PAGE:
CD's Connect the Dots...Strength in Numbers

For one game, I'll take Curt Schilling. If it's two games, give me Schilling and Pedro Martinez. If three wins are needed, Tim Hudson, Mark Mulder and Barry Zito are it. For the best four man rotation, Roy Oswald, Andy Pettitte, Roger Clemens and Wade Miller come to mind; and the Cubs five man group of Prior, Wood, Maddux, Zambrano and Clement takes the front seat. However, if its top to bottom depth you are seeking, I will take my Phillies staff in a heartbeat.

The debate rages on and has been fueled this week by a Sports Illustrated article ranking the best Fab Five starting rotations in baseball. Not surprisingly, the Chicago Cubs, Houston Astros, Boston Red Sox and Oakland A's made the list. In a bit of a shock, the New York Yankees were also included in this list. This list has caused a flurry of emails sent my way from Phillie fans asking for my take on this list.

While I have few quibbles with any of the teams on the list, except the Yankees, it is my belief that if rehabbing youngsters Dave Coggin and Bud Smith continue to display the form exhibited early in camp, and make the final 11 man roster, this year's edition of the Philadelphia Phillies will have the deepest staff, top to bottom, in baseball.

Placing the Yanks on the list is like placing stock in fool's gold. While their lineup may be the best in ages, and the bullpen is solid and deep, I have a problem with a staff that has lost Clemens, Pettitte and Wells and replaced them with frequently injured Kevin Brown, erratic Jose Contreras and thirty four year old Jon Lieber.

In my opinion, the Yanks after Mike Mussina and Javier Vasquez seem like a jigsaw puzzle of names and faces, a patchwork quilt of starters, which will not last a season. Look for King George of Yorkers to sign ageless El Duque, Orlando Hernandez soon.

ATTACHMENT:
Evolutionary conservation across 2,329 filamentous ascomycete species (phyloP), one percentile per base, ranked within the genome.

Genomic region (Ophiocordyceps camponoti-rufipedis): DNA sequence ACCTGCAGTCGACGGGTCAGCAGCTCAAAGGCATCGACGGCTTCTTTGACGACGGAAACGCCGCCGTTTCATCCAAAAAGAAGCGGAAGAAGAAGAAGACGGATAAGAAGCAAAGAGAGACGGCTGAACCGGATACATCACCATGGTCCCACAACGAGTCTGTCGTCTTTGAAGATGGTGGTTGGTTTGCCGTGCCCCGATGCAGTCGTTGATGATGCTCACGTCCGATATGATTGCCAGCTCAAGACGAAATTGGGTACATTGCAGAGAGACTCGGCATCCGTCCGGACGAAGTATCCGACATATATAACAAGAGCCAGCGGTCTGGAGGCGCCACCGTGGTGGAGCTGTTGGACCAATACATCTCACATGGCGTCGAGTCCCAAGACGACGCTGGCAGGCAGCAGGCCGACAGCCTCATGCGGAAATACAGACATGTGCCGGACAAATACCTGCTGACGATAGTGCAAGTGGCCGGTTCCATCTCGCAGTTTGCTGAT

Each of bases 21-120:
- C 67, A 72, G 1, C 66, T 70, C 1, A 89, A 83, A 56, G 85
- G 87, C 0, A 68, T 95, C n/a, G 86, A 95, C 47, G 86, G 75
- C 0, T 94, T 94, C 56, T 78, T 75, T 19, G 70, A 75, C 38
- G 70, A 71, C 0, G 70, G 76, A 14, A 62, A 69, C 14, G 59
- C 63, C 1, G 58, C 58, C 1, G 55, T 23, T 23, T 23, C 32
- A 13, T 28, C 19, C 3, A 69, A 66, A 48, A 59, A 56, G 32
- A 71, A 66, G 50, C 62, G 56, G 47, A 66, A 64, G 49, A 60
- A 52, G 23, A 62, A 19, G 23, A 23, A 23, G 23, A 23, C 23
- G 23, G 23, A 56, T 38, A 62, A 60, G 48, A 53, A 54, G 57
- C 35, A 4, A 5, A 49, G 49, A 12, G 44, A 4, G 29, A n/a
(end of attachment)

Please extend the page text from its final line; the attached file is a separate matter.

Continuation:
The selection of the Cubs, Astros, Red Sox and A's are solid ones, yet I still maintain that over the course of a marathon 162 game schedule, the Phils have the deepest and most versatile staff IF… and there is that word that strikes fear in all Fanatic Faithful… everyone remains healthy.

While the Red Sox have their dynamic duo, the Phils counter with five kings, if no aces. While the Astros have power and speed, the Phils have versatility and youth. While the Cubs have a rock solid five-man rotation, the Phils have a better bullpen. And while the Oakland A's continue to tout their triple threat threesome, the Phils have Billy Wagner, while the A's counter with Arthur Rhodes.

Frankly, I am a bit mystified by the seeming unappreciated way that outsiders are viewing this year's Phillie staff. General Manager Ed Wade and Pitching Coach Joe Kerrigan have done a masterful job of piecing together a group that is built for endurance, consistency and stealth. Only the possibility of illness or injury seems likely to derail this group over the marathon course that is a 162 game schedule.